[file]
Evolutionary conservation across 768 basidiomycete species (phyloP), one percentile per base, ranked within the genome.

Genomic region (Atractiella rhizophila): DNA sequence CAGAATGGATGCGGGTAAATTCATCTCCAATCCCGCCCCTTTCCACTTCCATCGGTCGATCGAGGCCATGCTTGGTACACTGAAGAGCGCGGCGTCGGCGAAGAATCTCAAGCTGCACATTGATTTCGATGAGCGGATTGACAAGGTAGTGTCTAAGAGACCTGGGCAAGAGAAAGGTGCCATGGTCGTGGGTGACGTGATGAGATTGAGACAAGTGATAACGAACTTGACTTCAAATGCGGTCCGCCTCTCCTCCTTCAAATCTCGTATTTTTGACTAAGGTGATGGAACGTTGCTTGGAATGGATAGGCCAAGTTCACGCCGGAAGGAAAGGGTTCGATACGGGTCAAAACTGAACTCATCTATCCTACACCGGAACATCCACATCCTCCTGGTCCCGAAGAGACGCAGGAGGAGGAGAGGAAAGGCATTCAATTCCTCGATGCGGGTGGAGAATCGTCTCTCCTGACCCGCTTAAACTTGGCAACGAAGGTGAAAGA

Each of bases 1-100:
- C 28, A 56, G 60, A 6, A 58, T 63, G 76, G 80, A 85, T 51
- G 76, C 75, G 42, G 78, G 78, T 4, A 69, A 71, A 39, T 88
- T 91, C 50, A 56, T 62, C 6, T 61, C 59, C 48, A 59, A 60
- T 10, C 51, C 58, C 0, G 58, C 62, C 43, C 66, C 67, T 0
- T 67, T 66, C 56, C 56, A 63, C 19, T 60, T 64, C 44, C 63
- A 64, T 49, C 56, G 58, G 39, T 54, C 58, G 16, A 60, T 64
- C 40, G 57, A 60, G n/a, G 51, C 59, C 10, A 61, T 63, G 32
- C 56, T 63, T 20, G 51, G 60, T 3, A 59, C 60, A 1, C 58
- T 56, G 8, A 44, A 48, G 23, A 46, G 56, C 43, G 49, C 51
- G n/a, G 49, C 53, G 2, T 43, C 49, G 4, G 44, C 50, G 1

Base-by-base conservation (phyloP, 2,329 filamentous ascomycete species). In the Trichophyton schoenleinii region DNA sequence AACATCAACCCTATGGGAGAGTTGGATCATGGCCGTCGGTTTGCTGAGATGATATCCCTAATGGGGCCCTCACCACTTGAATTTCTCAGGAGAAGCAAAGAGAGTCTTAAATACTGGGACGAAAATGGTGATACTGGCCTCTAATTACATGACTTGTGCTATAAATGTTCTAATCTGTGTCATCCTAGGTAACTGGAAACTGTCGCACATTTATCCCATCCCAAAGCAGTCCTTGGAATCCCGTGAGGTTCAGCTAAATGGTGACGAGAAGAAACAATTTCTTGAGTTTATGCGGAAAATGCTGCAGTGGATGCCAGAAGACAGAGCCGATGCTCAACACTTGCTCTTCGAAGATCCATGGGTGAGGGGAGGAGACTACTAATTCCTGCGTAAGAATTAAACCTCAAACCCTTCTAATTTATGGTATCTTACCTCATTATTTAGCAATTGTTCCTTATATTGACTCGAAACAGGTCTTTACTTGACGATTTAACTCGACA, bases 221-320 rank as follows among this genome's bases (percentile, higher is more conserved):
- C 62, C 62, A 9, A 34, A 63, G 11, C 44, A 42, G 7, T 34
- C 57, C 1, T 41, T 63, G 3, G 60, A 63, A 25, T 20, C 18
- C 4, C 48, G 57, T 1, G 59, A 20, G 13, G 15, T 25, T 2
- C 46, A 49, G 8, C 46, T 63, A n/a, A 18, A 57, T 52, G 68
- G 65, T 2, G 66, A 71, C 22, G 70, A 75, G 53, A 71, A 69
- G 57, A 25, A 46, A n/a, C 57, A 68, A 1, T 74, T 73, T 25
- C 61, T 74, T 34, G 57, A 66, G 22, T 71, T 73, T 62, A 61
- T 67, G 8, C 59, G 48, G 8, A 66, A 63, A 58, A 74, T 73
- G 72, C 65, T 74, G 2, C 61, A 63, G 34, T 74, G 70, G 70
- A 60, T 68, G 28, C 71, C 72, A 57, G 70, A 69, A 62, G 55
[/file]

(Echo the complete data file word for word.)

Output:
Evolutionary conservation across 768 basidiomycete species (phyloP), one percentile per base, ranked within the genome.

Genomic region (Atractiella rhizophila): DNA sequence CAGAATGGATGCGGGTAAATTCATCTCCAATCCCGCCCCTTTCCACTTCCATCGGTCGATCGAGGCCATGCTTGGTACACTGAAGAGCGCGGCGTCGGCGAAGAATCTCAAGCTGCACATTGATTTCGATGAGCGGATTGACAAGGTAGTGTCTAAGAGACCTGGGCAAGAGAAAGGTGCCATGGTCGTGGGTGACGTGATGAGATTGAGACAAGTGATAACGAACTTGACTTCAAATGCGGTCCGCCTCTCCTCCTTCAAATCTCGTATTTTTGACTAAGGTGATGGAACGTTGCTTGGAATGGATAGGCCAAGTTCACGCCGGAAGGAAAGGGTTCGATACGGGTCAAAACTGAACTCATCTATCCTACACCGGAACATCCACATCCTCCTGGTCCCGAAGAGACGCAGGAGGAGGAGAGGAAAGGCATTCAATTCCTCGATGCGGGTGGAGAATCGTCTCTCCTGACCCGCTTAAACTTGGCAACGAAGGTGAAAGA

Each of bases 1-100:
- C 28, A 56, G 60, A 6, A 58, T 63, G 76, G 80, A 85, T 51
- G 76, C 75, G 42, G 78, G 78, T 4, A 69, A 71, A 39, T 88
- T 91, C 50, A 56, T 62, C 6, T 61, C 59, C 48, A 59, A 60
- T 10, C 51, C 58, C 0, G 58, C 62, C 43, C 66, C 67, T 0
- T 67, T 66, C 56, C 56, A 63, C 19, T 60, T 64, C 44, C 63
- A 64, T 49, C 56, G 58, G 39, T 54, C 58, G 16, A 60, T 64
- C 40, G 57, A 60, G n/a, G 51, C 59, C 10, A 61, T 63, G 32
- C 56, T 63, T 20, G 51, G 60, T 3, A 59, C 60, A 1, C 58
- T 56, G 8, A 44, A 48, G 23, A 46, G 56, C 43, G 49, C 51
- G n/a, G 49, C 53, G 2, T 43, C 49, G 4, G 44, C 50, G 1

Base-by-base conservation (phyloP, 2,329 filamentous ascomycete species). In the Trichophyton schoenleinii region DNA sequence AACATCAACCCTATGGGAGAGTTGGATCATGGCCGTCGGTTTGCTGAGATGATATCCCTAATGGGGCCCTCACCACTTGAATTTCTCAGGAGAAGCAAAGAGAGTCTTAAATACTGGGACGAAAATGGTGATACTGGCCTCTAATTACATGACTTGTGCTATAAATGTTCTAATCTGTGTCATCCTAGGTAACTGGAAACTGTCGCACATTTATCCCATCCCAAAGCAGTCCTTGGAATCCCGTGAGGTTCAGCTAAATGGTGACGAGAAGAAACAATTTCTTGAGTTTATGCGGAAAATGCTGCAGTGGATGCCAGAAGACAGAGCCGATGCTCAACACTTGCTCTTCGAAGATCCATGGGTGAGGGGAGGAGACTACTAATTCCTGCGTAAGAATTAAACCTCAAACCCTTCTAATTTATGGTATCTTACCTCATTATTTAGCAATTGTTCCTTATATTGACTCGAAACAGGTCTTTACTTGACGATTTAACTCGACA, bases 221-320 rank as follows among this genome's bases (percentile, higher is more conserved):
- C 62, C 62, A 9, A 34, A 63, G 11, C 44, A 42, G 7, T 34
- C 57, C 1, T 41, T 63, G 3, G 60, A 63, A 25, T 20, C 18
- C 4, C 48, G 57, T 1, G 59, A 20, G 13, G 15, T 25, T 2
- C 46, A 49, G 8, C 46, T 63, A n/a, A 18, A 57, T 52, G 68
- G 65, T 2, G 66, A 71, C 22, G 70, A 75, G 53, A 71, A 69
- G 57, A 25, A 46, A n/a, C 57, A 68, A 1, T 74, T 73, T 25
- C 61, T 74, T 34, G 57, A 66, G 22, T 71, T 73, T 62, A 61
- T 67, G 8, C 59, G 48, G 8, A 66, A 63, A 58, A 74, T 73
- G 72, C 65, T 74, G 2, C 61, A 63, G 34, T 74, G 70, G 70
- A 60, T 68, G 28, C 71, C 72, A 57, G 70, A 69, A 62, G 55